Earlier this month our entire family gathered in Cedar Rapids, Iowa to watch our daughter Annie receive her college diploma. We all celebrated Annie’s stellar college career and cheered her on as she moved into the next chapter of her life. In addition to all our children and grandchildren being together, we were blessed to have Alyssa’s fiancé Grant, Aunt Terri and Uncle Mike (our sister and brother-in-law), Grandma Jan (Terese’s mom), and Aunt Lorri (Terese’s sister) with us.

I had determined ahead of time to savor every moment of this golden time and thanked God as I looked down the aisle and saw all the beloved people we are blessed to call family. The joy of the moment was tinged with nostalgia, and a more than a few times emotion caused me to take a deep breath to overcome the hint of tears in my eyes. The little girl whom we had the privilege of bringing into this world, nurturing, teaching, encouraging, and supporting had become a beautiful, accomplished woman. Our family was together in one place to celebrate for the first time in a long time. Grandchildren took turns sitting on our laps during the graduation ceremony. My heart was full as I watched Annie cross the stage: “It doesn’t get any better than this,” I told myself.

Or so I thought.

After the graduation ceremony, we all met Annie and congratulated her with hugs, kisses, and flowers. Then Annie invited us all to meet one of her college advisors, Alan Anderson. A history buff, Alan took a keen interest in World War II.  A few months ago Annie told him about Terese’s Grandpa Wendell who had served in WWII and was part of the Battle of The Bulge. Wendell passed away last December at age 98 while we were visiting in Minnesota.

In a private conversation several years ago I asked Wendell about his time in the war. He told me that one of his duties was to call for German soldiers to come out and surrender, as he knew German from his childhood days in St. Joseph, Minnesota. One day, as he was standing between two other US soldiers during that conflict, shots, rang out and both men—on either side of Wendell— were killed. Wendell alone survived that ordeal, only inches away from the same fate as his fellow soldiers. Like many who went through that war, he rarely talked about any of his experiences— Wendell only wanted to go home and never think about the war again.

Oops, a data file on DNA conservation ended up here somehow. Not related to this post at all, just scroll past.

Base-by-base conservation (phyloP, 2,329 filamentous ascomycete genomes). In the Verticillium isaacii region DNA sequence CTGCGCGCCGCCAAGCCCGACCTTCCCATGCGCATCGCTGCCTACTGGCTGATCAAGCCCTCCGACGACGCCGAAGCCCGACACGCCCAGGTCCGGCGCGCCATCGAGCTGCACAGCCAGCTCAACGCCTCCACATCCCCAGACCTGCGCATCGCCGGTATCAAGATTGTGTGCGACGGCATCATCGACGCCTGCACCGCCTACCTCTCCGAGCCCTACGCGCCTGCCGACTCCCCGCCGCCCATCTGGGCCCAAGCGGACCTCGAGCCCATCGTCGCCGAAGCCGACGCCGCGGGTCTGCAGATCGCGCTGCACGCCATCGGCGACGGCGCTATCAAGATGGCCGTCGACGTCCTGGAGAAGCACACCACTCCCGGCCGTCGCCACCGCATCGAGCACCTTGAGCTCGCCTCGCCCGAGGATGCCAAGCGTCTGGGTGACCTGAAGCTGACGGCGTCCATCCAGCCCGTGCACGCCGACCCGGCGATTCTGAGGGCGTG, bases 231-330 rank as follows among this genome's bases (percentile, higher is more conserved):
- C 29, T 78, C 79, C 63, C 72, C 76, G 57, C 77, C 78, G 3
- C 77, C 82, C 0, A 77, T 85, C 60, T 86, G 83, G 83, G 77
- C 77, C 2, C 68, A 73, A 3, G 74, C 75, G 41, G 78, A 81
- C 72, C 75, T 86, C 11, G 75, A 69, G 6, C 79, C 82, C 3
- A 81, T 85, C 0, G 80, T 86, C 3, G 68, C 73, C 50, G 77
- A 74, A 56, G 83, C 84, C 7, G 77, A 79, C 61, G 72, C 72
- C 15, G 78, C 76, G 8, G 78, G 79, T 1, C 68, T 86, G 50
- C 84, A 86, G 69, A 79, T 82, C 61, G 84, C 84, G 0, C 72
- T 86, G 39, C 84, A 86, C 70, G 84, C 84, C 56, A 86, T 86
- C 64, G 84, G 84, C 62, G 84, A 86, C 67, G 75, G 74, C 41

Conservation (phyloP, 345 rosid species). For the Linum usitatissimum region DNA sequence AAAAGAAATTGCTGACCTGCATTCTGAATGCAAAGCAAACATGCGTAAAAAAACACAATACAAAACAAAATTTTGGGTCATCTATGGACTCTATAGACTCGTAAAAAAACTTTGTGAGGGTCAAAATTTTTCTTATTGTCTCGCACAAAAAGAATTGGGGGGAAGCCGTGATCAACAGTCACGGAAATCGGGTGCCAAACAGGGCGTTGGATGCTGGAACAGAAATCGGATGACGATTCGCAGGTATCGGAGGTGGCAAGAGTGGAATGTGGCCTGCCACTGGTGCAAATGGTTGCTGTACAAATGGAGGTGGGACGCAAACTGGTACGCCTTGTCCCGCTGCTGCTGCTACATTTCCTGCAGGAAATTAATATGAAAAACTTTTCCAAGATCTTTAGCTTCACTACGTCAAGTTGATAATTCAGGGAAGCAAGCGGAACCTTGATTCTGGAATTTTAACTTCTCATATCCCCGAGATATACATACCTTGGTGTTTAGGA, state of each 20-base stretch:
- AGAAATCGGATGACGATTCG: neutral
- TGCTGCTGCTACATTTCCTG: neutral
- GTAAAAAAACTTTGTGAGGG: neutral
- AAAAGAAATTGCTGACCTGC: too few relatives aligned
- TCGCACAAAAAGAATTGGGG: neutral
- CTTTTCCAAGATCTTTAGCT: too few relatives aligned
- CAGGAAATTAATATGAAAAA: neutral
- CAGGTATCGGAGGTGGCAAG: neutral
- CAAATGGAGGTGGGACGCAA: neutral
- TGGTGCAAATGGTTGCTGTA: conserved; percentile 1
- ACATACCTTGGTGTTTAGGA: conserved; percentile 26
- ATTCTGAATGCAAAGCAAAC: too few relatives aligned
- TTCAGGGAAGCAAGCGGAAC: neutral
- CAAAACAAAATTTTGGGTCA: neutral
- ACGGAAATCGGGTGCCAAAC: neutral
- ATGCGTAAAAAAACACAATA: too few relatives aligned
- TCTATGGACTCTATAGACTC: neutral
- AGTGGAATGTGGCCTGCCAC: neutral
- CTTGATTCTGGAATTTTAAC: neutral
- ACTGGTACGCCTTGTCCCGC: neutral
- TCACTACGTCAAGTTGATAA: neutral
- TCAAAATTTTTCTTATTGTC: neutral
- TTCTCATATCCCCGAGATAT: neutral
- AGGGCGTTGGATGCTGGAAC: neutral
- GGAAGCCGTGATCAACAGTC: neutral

As we gathered around Annie’s advisor on the college grounds, Alan stepped over to Terese’s mother, Grandma Jan. “On behalf of a grateful nation…” he began, and then gently handed her several medals that were awarded to Wendell posthumously. As we realized the profound honor and solemnity of this moment, tears began to flow.  It was a holy moment.

In this life, Wendell never knew the medals that were due him.  But there they were, placed into the hands of his family, given by a grateful nation to one who had served faithfully.  That was a day I will never forget—from our daughter’s graduation, the precious time with family, and the presentation of Wendell’s medals. I’ve included one picture of that moment that includes our daughter Annie, Grandma Jan, and Annie’s advisor, Alan Anderson.

The Bible tells us that a crown of life awaits all people who love God and are faithful to Jesus Christ through life (see Revelation 2:10). The crown of life is a heavenly treasure, like a heavenly medal that will never corrode or fade. It is one purchased by the blood of Jesus Christ and given to all who come to Him in faith and live faithfully to the end.  Like Wendell, there are many people whose life service to God has gone mostly unrecognized. But rest assured: God knows the little and big acts of service done in and for Christ. Some of the things we have done for God’s kingdom on earth will bear fruit only after we’ve gone ahead to His forever kingdom in Heaven. But God will never forget and has a perfect, bright future in store for all who have given themselves and their lives to Christ.

I remember seeing an interview with Billy Graham by Diane Sawyer many years ago. One question she asked was what he hoped to hear from God when he entered heaven. Mr. Graham answered that he hoped to hear the following words:

“Well done, good and faithful servant.”

I am confident that Billy Graham, like Grandpa Wendell, heard those words as he entered eternity.  They are words—like medals of Honor— that God longs to give to all who live faithfully until the day the Lord returns or calls home. They are words that I pray all who worship God in the person of Jesus Christ and the power of the Holy Spirit, will aim to hear.

They are God’s eternal medals of Honor—for His honor.

God bless you.

Chris Atkins